Goddess, Heroine, Beast: Anna Hyatt Huntington's New York Sculpture, 1902-1936 Multiple Occupancy Common Love, Aesthetics of Becoming Social Forces Visualized: Photography and Scientific Charity, 1900-1920 Edward Koren: The Capricious Line Pictures for Books: Photographs by Thomas Roma Modernism and Iraq The New Acropolis Museum Treasures Rediscovered: Chinese Stone Sculpture from the Sackler Collections at Columbia University Revolutions: A Century of Makonde Masquerade in Mozambique Robert Moses and the Modern City: The Transformation of New York Architecture in Print: Design and Debate in the Soviet Union 1919–1935, Selections from the Collection of Stephen Garmey Guide to Phlamoudhi "Please, teach me..." Rainer Ganahl and the Politics of Learning Restoring Byzantium: The Kariye Camii in Istanbul & the Byzantine Institute Restoration The Troubled Search: The Work of Max Abramovitz Moscow: City, Spectacle, Capital of Photography Reflection: Seven Years in Print—The LeRoy Neiman Center for Print Studies Jean Fautrier, 1898–1964 Paris as Gameboard: Man Ray's Atgets Arte Povera: Selections from the Sonnabend Collection Architect of Dreams: The Theatrical Vision of Joseph Urban Percival Goodman: Architect, Planner, Teacher, Painter Experiments in the Everyday: Allan Kaprow and Robert Watts—Events, Objects, Documents Brushed Voices: Calligraphy in Contemporary China Mastering McKim's Plan: Columbia's First Century on Morningside Heights Robert Motherwell on Paper Apostles in England: Sir James Thornhill and the Legacy of Raphael's Tapestry Cartoons The Old World Builds the New: The Guastavino Company and the Technology of the Catalan Vault, 1885–1962 The Post-Pre-Raphaelite Print: Etching, Illustration, Reproductive Engraving, & Photography in England in and around the 1860s Unfaded Pageant: Edwin Austin Abbey's Shakespearean Subjects Robert Smithson Unearthed: Drawings, Collages, Writings Victorian Pleasures: American Board and Table Games of the Nineteenth Century from the Liman Collection Impossible Picturesqueness Sexual Difference: Both Sides of the Camera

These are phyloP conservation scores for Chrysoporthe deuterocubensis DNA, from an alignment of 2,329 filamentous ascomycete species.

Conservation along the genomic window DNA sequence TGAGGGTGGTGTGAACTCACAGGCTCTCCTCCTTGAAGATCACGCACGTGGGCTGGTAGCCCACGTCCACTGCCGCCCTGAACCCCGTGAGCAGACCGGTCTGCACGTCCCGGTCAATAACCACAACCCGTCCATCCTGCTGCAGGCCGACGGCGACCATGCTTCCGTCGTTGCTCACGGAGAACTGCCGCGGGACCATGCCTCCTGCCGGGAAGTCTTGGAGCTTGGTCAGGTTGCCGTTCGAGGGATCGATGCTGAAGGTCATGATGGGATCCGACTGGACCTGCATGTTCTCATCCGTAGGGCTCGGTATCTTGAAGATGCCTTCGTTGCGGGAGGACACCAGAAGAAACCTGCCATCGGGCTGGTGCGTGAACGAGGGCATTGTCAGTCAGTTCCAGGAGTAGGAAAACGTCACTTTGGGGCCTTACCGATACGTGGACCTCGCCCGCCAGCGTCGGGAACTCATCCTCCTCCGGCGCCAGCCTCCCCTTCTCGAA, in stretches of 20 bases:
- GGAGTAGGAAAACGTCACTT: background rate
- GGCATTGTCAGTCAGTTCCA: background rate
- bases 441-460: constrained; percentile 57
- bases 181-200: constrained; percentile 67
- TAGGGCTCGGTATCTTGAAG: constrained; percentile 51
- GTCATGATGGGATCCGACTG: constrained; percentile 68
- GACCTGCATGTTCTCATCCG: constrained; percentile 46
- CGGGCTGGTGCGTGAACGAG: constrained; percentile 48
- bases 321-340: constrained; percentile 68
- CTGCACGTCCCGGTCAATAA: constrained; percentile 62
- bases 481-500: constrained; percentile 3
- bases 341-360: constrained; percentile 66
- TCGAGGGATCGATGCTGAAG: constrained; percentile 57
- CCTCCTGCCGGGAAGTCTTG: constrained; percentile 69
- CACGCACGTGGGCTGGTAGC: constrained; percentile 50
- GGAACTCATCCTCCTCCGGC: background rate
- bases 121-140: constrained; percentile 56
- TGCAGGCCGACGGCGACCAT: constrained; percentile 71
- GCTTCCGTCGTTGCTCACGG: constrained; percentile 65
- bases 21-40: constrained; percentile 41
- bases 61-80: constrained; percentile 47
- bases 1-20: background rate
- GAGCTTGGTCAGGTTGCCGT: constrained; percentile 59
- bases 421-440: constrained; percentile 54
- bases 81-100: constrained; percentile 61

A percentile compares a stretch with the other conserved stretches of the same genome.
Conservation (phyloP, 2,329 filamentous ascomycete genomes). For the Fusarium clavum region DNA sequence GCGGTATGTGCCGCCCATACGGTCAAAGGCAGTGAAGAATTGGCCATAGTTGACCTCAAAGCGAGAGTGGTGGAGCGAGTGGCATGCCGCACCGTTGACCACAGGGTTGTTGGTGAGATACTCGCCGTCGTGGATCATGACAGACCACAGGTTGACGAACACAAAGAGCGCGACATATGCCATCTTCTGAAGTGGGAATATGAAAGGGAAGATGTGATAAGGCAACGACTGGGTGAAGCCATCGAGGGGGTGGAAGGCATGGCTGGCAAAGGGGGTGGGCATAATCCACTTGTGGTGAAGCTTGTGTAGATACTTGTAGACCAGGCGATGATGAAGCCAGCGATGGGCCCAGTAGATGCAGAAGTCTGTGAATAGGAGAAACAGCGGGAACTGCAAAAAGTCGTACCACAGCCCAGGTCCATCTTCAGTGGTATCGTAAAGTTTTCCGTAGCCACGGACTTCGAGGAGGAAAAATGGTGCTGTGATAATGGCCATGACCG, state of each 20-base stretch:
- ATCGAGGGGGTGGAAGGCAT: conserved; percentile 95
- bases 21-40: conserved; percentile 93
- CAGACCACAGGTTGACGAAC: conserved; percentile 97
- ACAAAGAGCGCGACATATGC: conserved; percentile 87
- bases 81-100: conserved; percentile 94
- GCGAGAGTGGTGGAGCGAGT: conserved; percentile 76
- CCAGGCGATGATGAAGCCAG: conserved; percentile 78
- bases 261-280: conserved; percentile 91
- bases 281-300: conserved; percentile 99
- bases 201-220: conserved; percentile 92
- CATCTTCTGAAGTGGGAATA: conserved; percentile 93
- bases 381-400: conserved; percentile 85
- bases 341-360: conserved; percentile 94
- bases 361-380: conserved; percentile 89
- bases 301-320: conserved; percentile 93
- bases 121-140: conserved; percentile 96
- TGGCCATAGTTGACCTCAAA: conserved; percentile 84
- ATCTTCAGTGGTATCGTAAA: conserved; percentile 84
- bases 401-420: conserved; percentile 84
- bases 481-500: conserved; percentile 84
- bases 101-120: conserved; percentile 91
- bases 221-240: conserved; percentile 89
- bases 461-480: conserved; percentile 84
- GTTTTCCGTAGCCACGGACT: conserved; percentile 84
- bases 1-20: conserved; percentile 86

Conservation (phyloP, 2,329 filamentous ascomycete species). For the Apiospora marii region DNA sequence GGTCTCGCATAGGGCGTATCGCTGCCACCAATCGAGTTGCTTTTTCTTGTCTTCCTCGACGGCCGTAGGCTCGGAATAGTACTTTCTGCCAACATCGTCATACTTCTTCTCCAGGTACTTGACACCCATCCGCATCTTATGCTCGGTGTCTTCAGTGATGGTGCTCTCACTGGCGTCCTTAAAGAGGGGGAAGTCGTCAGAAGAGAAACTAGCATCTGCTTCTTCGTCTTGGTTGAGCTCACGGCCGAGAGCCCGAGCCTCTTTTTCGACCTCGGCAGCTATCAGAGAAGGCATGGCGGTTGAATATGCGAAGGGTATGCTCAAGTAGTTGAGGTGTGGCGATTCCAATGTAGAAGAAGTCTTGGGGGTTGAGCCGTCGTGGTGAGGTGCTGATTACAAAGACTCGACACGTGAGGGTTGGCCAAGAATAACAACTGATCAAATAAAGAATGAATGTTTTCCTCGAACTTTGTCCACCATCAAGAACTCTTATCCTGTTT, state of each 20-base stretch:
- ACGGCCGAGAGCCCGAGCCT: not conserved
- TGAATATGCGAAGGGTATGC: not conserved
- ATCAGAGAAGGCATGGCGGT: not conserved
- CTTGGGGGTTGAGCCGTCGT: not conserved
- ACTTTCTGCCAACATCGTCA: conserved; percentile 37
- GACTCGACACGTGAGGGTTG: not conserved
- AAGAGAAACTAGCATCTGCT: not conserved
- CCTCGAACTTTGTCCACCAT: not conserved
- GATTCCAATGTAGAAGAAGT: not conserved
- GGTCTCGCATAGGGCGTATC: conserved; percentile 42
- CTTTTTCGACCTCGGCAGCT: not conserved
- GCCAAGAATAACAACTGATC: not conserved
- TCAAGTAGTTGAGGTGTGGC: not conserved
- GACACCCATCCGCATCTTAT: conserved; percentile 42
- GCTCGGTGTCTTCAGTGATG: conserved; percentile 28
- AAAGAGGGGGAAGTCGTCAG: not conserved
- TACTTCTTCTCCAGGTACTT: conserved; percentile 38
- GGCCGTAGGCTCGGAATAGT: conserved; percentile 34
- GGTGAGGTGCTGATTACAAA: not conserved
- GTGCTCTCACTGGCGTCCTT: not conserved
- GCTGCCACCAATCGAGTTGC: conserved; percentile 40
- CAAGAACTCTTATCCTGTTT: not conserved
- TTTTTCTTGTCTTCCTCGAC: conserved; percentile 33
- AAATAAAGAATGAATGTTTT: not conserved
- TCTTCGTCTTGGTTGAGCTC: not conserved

The Old World Builds the New: The Guastavino Company and the Technology of the Catalan Vault, 1885-1962

The Old World Builds the New
The Guastavino Company and the Technology of the Catalan Vault, 1885–1962

Janet Parks and Alan G. Neumann, AIA
Avery Architectural and Fine Arts Library and Wallach Art Gallery, 1996
8 1/2 x 11", 99 pp., 61 b&w illus.
ISBN 1884919030
ISBN 978-1884919039, Paper, $26

The Guastavino Fireproof Construction Company was the major architectural innovator whose work is in more than 1,000 buildings in North America, was founded in 1889 by an emigré architect from Barcelona named Rafael Guastavino. He along with his son, also named Rafael, was responsible for many of the most distinctive features of American buildings constructed during the course of the company's history.

Born in Valencia in 1842, Rafael Guastavino had an established career as an architect in Barcelona during its great urban expansion, which began in the 1860s. He had pioneered the adaptation of a centuries–old building technology called the boveda catalane, or Catalan vault, a fireproof method of construction in which courses of tile are laminated with mortar.

The Guastavino Company designed and manufactured tile for the construction of vaults, staircases, domes, arches, and other architectural elements. Because the company served as a contractor on these projects, the Guastavino name today is not known to a wide audience, although the company worked primarily on large public buildings.

Guastavino's arrival in New York coincided with two architectural trends: the beginning of the grand Beaux Arts-inspired American Renaissance architecture and the early development of steel, portland cement, and concrete as architectural materials. The Guastavino's client list reads like an architectural Who's Who: McKim, Mead, and White; Bertram Goodhue; Ralph Adams Cram; Henry Hornbostel; Carrère and Hastings; Warren and Wetmore; among many others.